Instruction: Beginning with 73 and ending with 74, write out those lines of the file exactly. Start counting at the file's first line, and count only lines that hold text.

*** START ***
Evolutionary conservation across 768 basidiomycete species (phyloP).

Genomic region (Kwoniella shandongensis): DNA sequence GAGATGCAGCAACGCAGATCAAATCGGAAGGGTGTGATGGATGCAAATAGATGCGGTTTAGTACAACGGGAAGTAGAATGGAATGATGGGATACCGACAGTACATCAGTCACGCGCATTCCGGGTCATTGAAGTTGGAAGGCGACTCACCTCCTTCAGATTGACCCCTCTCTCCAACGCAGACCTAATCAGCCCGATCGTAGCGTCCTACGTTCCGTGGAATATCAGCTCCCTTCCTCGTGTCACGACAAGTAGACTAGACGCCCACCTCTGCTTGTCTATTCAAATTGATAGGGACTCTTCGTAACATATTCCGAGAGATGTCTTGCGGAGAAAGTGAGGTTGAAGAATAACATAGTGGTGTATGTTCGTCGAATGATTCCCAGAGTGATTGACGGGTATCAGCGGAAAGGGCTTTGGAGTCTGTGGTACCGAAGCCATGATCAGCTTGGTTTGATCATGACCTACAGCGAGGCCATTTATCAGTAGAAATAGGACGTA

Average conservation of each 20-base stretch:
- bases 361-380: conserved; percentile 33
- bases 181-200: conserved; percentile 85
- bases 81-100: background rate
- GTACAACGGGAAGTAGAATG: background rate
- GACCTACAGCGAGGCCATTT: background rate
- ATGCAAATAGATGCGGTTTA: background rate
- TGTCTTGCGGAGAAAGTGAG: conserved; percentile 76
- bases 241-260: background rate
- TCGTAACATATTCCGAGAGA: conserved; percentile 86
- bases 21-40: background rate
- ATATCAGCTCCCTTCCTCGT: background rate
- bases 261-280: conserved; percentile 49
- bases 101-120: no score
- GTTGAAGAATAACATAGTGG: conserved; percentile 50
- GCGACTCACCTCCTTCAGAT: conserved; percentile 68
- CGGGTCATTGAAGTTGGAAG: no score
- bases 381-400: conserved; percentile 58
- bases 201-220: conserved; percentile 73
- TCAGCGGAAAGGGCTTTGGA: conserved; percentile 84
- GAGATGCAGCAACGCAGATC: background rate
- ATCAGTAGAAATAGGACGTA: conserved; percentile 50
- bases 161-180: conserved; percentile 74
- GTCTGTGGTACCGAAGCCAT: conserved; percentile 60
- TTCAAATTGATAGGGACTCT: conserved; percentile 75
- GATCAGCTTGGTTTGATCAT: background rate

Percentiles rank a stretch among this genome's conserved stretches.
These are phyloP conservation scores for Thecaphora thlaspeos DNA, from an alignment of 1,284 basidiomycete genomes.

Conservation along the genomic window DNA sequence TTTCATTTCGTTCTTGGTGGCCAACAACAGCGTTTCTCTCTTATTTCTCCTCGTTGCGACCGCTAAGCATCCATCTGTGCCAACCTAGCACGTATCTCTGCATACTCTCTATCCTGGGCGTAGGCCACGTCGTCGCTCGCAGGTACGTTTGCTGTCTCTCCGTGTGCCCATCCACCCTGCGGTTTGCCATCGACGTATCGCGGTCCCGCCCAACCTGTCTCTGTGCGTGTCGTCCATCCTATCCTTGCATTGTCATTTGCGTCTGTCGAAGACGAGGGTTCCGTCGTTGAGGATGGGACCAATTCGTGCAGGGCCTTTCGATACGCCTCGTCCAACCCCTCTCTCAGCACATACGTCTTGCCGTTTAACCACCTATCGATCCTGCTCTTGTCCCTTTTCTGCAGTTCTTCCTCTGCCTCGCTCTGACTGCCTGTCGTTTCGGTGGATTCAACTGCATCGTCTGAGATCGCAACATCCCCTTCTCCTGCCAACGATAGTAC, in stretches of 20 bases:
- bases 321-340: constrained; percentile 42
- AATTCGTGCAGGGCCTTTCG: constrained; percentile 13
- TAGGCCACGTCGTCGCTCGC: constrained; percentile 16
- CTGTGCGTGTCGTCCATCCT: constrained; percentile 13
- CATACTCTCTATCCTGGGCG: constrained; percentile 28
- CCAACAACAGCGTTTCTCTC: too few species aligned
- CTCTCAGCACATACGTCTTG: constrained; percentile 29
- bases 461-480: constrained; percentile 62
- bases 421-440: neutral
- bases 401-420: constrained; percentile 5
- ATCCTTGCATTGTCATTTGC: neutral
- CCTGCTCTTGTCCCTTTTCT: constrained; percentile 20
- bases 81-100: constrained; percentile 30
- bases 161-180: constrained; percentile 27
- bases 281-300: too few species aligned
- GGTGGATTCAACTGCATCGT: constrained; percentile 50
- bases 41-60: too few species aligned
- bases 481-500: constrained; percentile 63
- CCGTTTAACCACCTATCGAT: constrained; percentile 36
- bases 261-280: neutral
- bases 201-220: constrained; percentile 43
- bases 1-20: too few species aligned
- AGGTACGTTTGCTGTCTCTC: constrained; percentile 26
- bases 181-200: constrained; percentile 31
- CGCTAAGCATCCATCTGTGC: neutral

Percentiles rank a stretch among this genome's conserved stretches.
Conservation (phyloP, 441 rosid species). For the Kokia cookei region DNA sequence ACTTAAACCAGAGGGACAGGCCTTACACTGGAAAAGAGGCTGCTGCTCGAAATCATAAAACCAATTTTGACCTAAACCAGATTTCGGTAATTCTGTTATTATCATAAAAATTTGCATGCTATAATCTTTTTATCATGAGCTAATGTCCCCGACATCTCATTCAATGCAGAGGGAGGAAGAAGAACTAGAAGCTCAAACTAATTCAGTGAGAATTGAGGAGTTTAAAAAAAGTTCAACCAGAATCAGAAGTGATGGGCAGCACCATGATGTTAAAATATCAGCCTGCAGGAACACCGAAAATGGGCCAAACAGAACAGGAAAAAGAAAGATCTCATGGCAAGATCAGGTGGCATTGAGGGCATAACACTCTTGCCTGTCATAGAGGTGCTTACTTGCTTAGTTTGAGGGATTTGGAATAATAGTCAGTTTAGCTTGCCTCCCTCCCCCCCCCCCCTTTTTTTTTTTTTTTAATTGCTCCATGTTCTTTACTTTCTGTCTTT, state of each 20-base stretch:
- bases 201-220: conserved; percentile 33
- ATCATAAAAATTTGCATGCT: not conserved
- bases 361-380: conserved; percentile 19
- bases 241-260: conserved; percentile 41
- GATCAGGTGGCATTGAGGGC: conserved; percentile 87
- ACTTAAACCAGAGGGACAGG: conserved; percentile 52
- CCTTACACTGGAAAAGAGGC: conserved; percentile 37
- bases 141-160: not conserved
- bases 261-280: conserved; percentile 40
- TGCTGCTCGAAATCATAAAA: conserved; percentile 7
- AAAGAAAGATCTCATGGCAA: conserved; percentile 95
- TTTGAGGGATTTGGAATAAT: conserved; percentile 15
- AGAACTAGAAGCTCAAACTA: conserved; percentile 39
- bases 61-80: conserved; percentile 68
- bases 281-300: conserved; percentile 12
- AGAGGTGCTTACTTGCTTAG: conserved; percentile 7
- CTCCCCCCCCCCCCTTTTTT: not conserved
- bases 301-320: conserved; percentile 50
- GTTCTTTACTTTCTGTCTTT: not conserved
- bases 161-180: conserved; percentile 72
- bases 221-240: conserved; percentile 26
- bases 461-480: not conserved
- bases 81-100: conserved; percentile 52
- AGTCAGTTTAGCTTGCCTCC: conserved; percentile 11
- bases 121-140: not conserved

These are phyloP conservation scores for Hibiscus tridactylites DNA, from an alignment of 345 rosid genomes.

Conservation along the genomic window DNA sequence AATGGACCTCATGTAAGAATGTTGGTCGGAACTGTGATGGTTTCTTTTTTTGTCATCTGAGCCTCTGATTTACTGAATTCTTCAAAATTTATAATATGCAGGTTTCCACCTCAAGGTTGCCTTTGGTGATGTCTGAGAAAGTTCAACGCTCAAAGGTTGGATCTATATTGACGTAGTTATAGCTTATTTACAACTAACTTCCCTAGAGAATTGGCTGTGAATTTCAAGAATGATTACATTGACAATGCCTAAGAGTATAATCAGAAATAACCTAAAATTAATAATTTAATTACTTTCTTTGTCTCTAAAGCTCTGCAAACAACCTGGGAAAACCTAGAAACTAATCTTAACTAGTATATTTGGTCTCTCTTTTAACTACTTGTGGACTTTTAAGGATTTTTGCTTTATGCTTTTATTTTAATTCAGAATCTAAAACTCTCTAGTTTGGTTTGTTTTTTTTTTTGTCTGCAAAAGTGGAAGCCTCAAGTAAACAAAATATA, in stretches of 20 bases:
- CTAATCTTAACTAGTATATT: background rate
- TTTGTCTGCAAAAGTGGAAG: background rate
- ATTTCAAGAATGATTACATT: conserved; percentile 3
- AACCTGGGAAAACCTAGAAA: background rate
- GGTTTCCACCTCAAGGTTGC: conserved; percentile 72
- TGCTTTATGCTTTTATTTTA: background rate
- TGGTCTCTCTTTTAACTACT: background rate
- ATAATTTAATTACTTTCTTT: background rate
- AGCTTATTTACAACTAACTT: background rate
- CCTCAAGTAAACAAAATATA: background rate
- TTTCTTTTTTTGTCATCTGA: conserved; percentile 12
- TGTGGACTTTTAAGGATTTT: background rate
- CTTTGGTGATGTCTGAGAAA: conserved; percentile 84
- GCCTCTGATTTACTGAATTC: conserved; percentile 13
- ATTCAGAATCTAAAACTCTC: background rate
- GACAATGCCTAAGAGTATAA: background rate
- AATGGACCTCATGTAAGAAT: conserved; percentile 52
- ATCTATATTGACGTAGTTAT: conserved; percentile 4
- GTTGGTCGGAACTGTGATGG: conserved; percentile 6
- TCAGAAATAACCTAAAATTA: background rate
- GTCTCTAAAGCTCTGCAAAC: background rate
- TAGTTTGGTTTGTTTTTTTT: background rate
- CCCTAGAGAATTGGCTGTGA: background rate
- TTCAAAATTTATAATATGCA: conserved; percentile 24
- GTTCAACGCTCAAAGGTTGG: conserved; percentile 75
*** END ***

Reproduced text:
- bases 281-300: conserved; percentile 12
- AGAGGTGCTTACTTGCTTAG: conserved; percentile 7